Jennifer Knipe | 20-FS-001
Plant cell strains have been used to produce a range of pharmaceutical proteins, including antibodies, antigens for vaccines, growth hormone, cytokines, and therapeutic enzymes. Plant cells offer several advantages for producing countermeasures to chemical and biological threats. Thus, the ability to three-dimensionally (3D) print a plant cell bioink for use in a continuous flow-through bioreactor configuration could offer a modular, field-deployable production platform for these types of recombinant therapeutics. New bioreactor designs and geometries fabricated by 3D bioprinting plant cells may enhance mass transfer, control cell aggregation, and immobilize the cells for reuse over multiple production cycles, leading to a rapid and scalable process for biotherapeutic production.
The goal of this research was to demonstrate the feasibility of entrapping plant cells within a 3D-printable bioink while maintaining cell viability and activity to produce a therapeutic agent. We demonstrated that the hydrogel-encapsulated rice cells are at least 80 percent as viable as the cell in media control, and that these encapsulated cells remain viable for up to 14 days. We then demonstrated that the encapsulated cells not only remain viable but can also be effectively induced to produce the recombinant protein of interest—recombinant rice butyrylcholinesterase (rrBChE), a therapeutic protein capable of protecting against exposure to a broad range of organophosphate nerve agents (e.g. sarin)—on the same order of magnitude as the cells in media control. Furthermore, we developed a rice cell bioink with appropriate properties for extrusion-based printing methods. These findings will enable future work to optimize rrBChE production by 3D printing the cells, improve protein recovery from the hydrogel, and build a continuous flow-through bioreactor prototype.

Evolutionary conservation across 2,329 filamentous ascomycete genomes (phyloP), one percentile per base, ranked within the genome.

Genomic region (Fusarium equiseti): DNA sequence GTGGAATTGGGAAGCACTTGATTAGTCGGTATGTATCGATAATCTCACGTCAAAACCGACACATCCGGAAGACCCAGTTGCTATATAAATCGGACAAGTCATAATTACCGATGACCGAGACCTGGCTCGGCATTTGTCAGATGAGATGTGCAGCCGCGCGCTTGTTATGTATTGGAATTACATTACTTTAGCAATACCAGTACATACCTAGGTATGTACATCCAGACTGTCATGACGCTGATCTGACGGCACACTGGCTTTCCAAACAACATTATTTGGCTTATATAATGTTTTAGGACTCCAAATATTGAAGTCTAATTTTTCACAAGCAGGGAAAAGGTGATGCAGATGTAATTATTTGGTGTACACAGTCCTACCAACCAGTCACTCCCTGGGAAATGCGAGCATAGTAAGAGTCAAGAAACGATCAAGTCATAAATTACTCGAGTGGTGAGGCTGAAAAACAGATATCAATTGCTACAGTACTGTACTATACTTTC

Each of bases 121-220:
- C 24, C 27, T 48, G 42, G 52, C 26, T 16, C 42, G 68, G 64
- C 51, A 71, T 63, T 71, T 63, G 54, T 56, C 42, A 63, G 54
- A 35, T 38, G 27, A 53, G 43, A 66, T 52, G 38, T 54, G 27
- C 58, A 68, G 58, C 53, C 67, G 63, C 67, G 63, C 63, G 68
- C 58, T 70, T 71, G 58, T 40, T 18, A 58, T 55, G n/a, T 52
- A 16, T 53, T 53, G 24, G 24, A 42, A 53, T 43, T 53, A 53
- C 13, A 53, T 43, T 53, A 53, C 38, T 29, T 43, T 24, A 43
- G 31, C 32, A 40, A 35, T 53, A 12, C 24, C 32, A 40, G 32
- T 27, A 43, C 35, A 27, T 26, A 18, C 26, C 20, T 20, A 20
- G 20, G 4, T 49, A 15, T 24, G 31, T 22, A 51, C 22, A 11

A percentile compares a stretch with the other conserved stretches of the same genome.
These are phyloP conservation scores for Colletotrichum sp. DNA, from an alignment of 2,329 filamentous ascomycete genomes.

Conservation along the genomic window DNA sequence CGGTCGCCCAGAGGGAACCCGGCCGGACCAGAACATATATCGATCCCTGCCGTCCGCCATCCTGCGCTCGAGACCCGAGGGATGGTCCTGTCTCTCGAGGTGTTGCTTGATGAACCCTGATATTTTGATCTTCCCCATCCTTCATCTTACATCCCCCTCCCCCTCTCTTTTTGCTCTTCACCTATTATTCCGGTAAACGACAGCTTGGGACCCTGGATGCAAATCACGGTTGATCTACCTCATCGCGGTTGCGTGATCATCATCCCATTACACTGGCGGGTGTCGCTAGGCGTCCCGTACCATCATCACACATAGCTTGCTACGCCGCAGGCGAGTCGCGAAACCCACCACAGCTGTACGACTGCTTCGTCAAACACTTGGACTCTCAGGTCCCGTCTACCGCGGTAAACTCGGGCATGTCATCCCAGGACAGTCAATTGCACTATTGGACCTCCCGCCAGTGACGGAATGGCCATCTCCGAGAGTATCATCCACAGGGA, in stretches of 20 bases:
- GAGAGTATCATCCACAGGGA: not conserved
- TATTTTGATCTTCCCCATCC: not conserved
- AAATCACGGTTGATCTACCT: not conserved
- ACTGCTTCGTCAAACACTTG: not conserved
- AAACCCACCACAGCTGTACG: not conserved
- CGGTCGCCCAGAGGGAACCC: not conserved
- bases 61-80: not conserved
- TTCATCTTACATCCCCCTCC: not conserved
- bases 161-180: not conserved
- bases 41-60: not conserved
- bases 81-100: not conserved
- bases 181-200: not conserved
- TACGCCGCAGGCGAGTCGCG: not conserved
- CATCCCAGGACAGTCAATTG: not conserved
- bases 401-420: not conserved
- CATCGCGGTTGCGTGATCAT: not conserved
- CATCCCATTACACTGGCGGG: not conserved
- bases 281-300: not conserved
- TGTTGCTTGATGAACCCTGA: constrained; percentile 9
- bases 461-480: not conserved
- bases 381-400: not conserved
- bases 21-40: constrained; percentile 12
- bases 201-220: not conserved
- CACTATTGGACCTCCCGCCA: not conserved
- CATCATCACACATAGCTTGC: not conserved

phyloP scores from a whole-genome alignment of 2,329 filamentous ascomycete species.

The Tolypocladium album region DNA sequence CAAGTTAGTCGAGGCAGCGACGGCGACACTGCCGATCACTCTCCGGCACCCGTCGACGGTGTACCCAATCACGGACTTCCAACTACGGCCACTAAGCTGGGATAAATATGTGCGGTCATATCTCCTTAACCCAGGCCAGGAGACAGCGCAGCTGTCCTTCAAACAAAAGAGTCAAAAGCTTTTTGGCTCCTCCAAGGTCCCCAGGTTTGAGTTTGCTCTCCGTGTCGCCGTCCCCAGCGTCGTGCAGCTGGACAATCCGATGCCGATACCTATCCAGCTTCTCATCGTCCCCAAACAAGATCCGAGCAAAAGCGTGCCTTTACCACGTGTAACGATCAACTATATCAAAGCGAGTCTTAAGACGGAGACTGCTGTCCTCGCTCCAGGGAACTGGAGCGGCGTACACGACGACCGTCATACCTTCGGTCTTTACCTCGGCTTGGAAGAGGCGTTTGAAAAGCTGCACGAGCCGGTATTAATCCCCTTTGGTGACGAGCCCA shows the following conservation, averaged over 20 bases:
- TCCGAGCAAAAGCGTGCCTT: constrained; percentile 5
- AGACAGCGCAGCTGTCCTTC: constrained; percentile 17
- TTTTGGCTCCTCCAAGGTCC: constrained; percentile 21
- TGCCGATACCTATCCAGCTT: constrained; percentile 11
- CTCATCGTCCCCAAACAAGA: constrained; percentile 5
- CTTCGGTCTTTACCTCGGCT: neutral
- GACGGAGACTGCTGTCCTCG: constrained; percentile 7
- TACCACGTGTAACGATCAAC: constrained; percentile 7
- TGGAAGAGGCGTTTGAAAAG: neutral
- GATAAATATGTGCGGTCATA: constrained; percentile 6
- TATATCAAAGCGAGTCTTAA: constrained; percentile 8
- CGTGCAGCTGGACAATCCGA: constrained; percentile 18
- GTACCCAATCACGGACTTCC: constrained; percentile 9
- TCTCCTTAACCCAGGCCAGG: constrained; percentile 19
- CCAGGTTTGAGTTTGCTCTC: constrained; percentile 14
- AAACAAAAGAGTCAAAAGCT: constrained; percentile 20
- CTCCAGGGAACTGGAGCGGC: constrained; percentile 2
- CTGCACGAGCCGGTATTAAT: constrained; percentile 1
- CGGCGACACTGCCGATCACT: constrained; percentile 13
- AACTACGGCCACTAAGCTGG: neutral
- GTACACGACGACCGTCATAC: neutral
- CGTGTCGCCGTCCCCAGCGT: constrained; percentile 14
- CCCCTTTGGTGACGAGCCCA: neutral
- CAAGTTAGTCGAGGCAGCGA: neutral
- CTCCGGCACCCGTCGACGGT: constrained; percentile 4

Demonstrating the feasibility of a plant cell bioink is the first step on the path to creating 3D-printable bioreactors to advance rapid development of countermeasures to pathogens and emerging diseases. Thus, this study addresses the Laboratory's mission research challenge in chemical and biological countermeasures. In addition, this feasibility study builds upon the Laboratory's advanced materials and manufacturing core competency by furthering Livermore's multidisciplinary approach to developing innovative and tailored materials, structures, and advanced manufacturing methods. Moreover, this study addresses Livermore's bioscience and bioengineering core competency by exploring a novel bioreactor platform to rapidly engineer and produce biological therapeutics and products at multiple scales.
Publications, Presentations, and Patents
Varma, A. 2020. "Bioprinting Transgenic Plant Cells for Production of Recombinant Butyrylcholinesterase, a Bioscavenger." 31st Annual Undergraduate Research, Scholarship and Creative Activities Conference, University of California, Davis, CA, May 2020. LLNL-POST-818782